The Best Rambo Sequel Is About An 11-Year-Old Boy
Absolutely no one in the world is clamoring for Sylvester Stallone to reprise the role of Judge Dredd or the “Demolition Man” or … whoever the hell the guy from Stop! Or My Mom Will Shoot was. But Sly has revisited a couple of his other famous characters in the 21st century -- Rocky Balboa in the Creed movies and John Rambo in 2008’s Rambo and 2018’s Rambo: Last Blood.
While people love those Rocky spin-offs, the Stallone-piloted Rambo franchise has arguably gone off the rails and landed in a dumpster behind the combination hypodermic needle and used diaper factory. Apparently, Stallone apparently considers the maniacal, gore-soaked Rambo to be the “best action film” he’s ever done, but the recent Last Blood feels like a Fox News segment became sentient and tried to write a screenplay with only Friday the 13th movies for reference.
Sure, the Rambo franchise was already far from perfect, not just the movies, but the mere existence of the Saturday morning cartoon series – because, presumably thanks to cocaine and Reaganism, ‘80s Hollywood executives thought that the grizzled Vietnam vet from multiple ultra-violent movies was the perfect candidate to, say, save Christmas.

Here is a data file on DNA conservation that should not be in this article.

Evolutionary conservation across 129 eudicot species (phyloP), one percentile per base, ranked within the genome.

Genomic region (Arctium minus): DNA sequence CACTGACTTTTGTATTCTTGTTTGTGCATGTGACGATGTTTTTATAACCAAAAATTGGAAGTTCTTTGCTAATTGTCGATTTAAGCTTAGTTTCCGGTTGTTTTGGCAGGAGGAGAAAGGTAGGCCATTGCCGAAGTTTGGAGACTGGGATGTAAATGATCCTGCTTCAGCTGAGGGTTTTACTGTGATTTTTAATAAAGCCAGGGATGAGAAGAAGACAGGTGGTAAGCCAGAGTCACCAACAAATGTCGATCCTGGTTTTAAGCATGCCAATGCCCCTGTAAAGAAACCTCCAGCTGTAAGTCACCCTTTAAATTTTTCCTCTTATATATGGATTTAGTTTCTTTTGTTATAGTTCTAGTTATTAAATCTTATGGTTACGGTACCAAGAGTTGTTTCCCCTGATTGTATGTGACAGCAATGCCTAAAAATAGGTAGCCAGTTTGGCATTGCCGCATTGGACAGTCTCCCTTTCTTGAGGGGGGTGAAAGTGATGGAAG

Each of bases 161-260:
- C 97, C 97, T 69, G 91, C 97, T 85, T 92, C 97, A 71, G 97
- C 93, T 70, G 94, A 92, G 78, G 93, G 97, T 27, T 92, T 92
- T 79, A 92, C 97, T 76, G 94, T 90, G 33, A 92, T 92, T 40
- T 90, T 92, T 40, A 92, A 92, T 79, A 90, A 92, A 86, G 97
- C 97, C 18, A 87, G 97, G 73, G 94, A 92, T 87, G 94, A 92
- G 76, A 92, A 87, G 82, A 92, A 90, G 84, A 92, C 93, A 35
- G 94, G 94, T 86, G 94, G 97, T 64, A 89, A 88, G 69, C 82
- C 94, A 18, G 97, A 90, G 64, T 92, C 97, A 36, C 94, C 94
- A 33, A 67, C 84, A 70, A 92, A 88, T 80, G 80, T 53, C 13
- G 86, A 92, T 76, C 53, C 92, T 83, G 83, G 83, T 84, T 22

But the original Rambo film, First Blood, is a legitimately great, earnest film about trauma and prejudice – and a sensitive one, too. The climax of the story is basically Rambo getting a hug from his wartime father figure.
While the subsequent sequels have arguably strayed from the quality and emotional weight of the original over the years, back in 2007 (just a year before we got Stallone’s zombie movie without zombies), another Rambo-themed movie hit theaters, all about … a bunch of British schoolchildren?
Garth Jennings’ Son of Rambow tells the story of a couple of kids (one of which is played by lil' Will Poulter) who are inspired to make their own wildly-dangerous, amateur Rambo movie with a camcorder after stumbling across a bootleg VHS tape of First Blood. Yes, this may be the only family comedy in which the inciting incident involves a small child watching an R-rated movie.
Even Stallone loved Son of Rambow, claiming that, while at first he “assumed it was going to be a very broad and stylized joke-a-minute comedy at Rambo’s expense,” he ultimately found it both “brilliant” and “heart-warming.” And it’s not like anyone’s making a movie about the power of creativity through the lens of some goddamn Chuck Norris movie.
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Top Image: Paramount